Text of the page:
J.W. Mason and Arjun Jayadev have a paper making a new (to me) point about the assignment of targets to instruments.
First I'm going to present an (over-?) simplified version of their model, to explain the gist of it. [I think I've got the gist of it, but I'm not 100% sure, and I know my simplification isn't 100% accurate.] Then I'm going to attack it (because it's a good paper and so worth attacking).
There are two instruments: M and F. There are two target variables: A and D, with targets A* and D* respectively. Which instrument do you assign to which target?
Suppose the picture looks like this:
You want to set M and F to get to the point where the red and green lines cross, so you hit both targets at the same time.
What happens if the two instruments are set sequentially, with each instrument assigned to one of the two targets, taking the other instrument as given? (Like a sorta sequential repeated but myopic Nash game)?
If F is assigned to target A, and M is assigned to target D, then (if we start at some point away from where the red and green lines cross) we follow a counter-clockwise spiral that approaches the desired point. Like the blue spiral followed counter-clockwise.
But under the opposite assignment, where F is assigned to D, and M assigned to A, we follow a clockwise spiral that gets further and further away from the desired point. Like the blue spiral followed clockwise.
The first assignment leads to a stable equilibrium; the second assignment leads to an unstable equilibrium.
If I had drawn a different diagram, with the red line flatter and the green line steeper, I could have got the opposite result. It all depends on the relative slopes of the two lines. To say the same thing another way: to avoid instability you need to assign targets to instruments according to their comparative advantages (like the relative slopes of the PPFs in the textbook Ricardian trade model). Which could go either way, depending on the parameters of the model (which is what J.W. and Arjun explore in their paper).
Attack 1. Stackelberg. If a government tells the central bank to target inflation (or NGDP) then the government is ipso facto telling the central bank to offset any changes that fiscal policy might have on inflation (or NGDP). In other words, the government is telling the central bank to do what is needed to ensure that the fiscal policy multiplier is always zero. It would be self-contradictory for a government to play Nash (acting as if it expected the central bank would hold its instrument constant) when it has told the central bank to adjust its instrument in response to any shocks including fiscal policy. A government that tells its central bank to target inflation (or NGDP), and that expects the central bank to do so, will instead be playing Stackelberg leader, picking a point on the central bank's reaction function. Under the standard assignment, if "A" represents Aggregate Demand, the government sets F by picking a point on the green line which represents the central bank's reaction function.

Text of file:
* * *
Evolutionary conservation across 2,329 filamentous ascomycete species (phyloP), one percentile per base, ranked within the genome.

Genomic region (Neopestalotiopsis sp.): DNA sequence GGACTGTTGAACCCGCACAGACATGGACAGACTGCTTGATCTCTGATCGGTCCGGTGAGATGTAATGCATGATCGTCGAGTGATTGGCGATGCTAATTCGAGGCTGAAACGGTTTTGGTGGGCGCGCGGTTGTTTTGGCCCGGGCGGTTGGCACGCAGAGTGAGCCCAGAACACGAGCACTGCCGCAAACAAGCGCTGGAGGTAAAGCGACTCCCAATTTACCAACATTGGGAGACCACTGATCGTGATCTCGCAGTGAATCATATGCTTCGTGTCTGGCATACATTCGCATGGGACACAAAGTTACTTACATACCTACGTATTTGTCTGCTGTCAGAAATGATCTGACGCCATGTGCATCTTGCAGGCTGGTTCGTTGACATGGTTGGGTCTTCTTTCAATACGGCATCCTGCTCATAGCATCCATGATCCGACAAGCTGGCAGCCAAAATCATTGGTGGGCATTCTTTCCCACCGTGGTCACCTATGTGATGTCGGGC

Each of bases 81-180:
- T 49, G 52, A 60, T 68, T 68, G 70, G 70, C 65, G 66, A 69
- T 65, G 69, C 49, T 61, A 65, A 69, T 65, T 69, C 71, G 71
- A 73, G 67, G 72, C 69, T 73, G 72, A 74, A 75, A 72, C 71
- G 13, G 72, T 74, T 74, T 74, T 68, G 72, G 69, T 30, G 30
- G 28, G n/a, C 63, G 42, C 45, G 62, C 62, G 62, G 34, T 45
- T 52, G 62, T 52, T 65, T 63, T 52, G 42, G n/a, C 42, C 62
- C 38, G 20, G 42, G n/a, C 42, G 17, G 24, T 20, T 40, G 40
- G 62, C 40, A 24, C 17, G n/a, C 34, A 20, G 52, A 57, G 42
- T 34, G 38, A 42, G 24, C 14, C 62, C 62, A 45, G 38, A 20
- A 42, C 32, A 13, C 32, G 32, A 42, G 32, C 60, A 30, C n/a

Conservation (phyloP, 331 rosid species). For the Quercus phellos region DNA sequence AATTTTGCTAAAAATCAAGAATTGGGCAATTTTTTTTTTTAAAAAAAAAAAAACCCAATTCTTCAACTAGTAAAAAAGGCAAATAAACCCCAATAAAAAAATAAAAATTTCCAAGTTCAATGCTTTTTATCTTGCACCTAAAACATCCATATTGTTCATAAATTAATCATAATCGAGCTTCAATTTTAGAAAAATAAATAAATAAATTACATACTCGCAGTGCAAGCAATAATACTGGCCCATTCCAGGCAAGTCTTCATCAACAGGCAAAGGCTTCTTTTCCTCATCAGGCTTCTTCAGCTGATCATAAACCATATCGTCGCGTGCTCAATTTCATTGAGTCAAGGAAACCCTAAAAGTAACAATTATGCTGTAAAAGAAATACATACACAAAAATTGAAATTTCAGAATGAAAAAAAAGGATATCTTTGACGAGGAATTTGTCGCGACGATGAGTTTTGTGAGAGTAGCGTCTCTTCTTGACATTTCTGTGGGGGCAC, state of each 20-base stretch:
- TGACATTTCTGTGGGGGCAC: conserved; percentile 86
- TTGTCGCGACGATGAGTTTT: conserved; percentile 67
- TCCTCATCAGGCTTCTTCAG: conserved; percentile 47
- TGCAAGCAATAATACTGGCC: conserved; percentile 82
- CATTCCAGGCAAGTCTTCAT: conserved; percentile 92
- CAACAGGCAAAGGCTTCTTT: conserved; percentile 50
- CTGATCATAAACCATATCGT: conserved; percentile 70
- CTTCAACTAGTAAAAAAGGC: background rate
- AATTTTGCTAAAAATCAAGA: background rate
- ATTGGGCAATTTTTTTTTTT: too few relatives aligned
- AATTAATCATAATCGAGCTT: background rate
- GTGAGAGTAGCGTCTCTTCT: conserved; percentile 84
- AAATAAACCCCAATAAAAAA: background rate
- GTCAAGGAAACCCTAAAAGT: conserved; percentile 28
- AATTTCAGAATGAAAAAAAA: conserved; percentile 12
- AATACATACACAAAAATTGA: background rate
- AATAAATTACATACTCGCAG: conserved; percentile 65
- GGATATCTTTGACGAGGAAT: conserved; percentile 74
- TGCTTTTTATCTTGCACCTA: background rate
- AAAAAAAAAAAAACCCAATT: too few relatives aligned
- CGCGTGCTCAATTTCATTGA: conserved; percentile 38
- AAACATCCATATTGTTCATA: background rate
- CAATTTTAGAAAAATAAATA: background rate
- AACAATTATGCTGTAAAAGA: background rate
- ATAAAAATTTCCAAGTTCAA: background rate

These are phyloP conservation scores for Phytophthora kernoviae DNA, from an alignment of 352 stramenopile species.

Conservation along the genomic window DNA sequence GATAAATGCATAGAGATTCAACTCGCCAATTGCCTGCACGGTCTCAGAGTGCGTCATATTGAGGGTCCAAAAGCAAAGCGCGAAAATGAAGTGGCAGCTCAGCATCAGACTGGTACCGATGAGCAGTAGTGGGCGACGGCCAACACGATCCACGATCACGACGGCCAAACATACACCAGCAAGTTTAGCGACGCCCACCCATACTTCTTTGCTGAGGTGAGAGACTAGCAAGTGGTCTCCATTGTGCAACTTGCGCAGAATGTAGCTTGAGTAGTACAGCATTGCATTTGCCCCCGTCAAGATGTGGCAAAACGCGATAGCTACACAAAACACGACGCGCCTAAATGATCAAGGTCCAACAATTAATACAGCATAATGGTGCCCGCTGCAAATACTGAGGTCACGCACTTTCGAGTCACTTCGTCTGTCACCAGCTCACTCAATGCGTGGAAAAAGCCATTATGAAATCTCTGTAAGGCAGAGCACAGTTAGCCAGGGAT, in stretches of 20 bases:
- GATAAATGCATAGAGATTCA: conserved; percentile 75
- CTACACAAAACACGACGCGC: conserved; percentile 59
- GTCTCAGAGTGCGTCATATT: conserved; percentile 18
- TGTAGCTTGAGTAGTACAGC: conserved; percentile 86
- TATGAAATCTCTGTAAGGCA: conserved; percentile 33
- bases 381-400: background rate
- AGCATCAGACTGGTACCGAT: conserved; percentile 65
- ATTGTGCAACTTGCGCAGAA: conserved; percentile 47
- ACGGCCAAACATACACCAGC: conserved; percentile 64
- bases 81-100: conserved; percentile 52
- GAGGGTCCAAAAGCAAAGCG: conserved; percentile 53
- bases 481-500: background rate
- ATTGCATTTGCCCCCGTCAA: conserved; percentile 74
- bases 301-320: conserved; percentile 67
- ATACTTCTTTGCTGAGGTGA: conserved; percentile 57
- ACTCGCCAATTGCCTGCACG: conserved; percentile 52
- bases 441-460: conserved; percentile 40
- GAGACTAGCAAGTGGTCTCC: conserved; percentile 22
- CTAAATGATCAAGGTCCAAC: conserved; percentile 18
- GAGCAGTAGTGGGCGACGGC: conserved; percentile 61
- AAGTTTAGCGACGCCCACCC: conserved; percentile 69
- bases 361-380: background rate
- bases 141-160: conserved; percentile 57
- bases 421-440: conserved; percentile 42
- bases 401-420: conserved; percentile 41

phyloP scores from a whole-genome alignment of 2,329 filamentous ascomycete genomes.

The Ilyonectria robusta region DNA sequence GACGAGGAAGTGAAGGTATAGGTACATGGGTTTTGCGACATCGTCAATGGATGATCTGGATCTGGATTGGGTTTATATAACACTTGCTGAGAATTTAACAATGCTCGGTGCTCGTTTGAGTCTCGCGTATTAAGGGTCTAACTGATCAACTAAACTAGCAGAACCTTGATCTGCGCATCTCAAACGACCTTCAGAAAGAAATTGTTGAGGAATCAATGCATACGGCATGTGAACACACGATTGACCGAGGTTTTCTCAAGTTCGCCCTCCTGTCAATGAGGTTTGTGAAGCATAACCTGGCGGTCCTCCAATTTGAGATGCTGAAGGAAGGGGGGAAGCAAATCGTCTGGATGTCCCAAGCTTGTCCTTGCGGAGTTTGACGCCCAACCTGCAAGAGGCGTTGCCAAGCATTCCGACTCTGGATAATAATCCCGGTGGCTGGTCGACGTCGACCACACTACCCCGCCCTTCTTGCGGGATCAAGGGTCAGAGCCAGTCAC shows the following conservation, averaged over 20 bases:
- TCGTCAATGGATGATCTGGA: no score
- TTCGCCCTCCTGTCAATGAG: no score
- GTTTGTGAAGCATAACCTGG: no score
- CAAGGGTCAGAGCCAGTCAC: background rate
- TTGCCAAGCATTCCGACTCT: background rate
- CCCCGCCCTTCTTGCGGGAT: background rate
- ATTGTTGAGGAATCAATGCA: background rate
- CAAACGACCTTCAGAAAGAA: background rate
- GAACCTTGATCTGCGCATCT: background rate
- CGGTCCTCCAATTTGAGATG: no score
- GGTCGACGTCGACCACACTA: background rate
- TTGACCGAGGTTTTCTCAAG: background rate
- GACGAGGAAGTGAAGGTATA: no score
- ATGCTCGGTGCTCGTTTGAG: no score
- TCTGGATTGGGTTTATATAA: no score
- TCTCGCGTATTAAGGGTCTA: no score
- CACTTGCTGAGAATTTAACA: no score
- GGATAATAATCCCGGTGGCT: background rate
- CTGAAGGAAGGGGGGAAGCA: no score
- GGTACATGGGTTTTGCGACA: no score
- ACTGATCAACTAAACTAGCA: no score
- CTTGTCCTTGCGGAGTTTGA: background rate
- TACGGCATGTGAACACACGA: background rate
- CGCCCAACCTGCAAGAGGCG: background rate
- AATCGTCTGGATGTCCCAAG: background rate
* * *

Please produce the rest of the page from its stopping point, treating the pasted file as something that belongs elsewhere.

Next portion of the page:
(Though, I gotta admit, sometimes I wonder if the current Canadian government and central bank totally get this point.)
Attack 2. Micro. There are always more targets than instruments. That's why economics is about trade-offs. Public Finance (which is what microeconomists call "fiscal policy" is as much about micro targets as macro targets. If the level of government spending, and the level of taxes, were both totally irrelevant, except for their effects on Aggregate Demand and long run fiscal sustainability (the things macroeconomists worry about) then it would be perfectly OK for macroeconomists to use fiscal policy for hitting macroeconomic targets, since microeconomists wouldn't care one way or the other. But microeconomists do care about the level of government spending and taxes, quite apart from their effects on Aggregate Demand. The whole point of assigning Aggregate Demand to monetary policy is so that microeconomists, and governments, can ignore Aggregate Demand when they worry about all the other trade-offs in public finance.
Take a very simplified view of micro public finance. The composition of spending between government and private spending matters. There are diminishing Marginal Benefits to government spending (for a given level of total spending), and that MB curve may shift over time (it shifts right in various emergencies, or when there's lots of kids needing new schools, etc.). And there are increasing Marginal Costs for tax revenue (because taxes are distorting, and the deadweight cost triangle rises with the square of the tax rate), and that MC curve may shift over time. So if the MB curve temporarily shifts right, with no shift in the MC curve, good microeconomic policy will be to run a temporary deficit, so the baby boom kids get new schools now but the taxes that pay for them are smoothed out over time for efficiency and equity.
The whole problem with the Functional Finance assignment of targets to instruments is that economists would say "Sorry kids, but you can't have the new schools you need, because the economy doesn't need any more Aggregate Demand just now". Or it would cause tax rates to predictably rise and fall over time in violation of the tax-smoothing motive of minimising the present value of deadweight losses (Jensen's Inequality).
Micro public finance matters. (And I need to write another post attacking that so-called "New View" of fiscal policy for totally ignoring micro public finance.)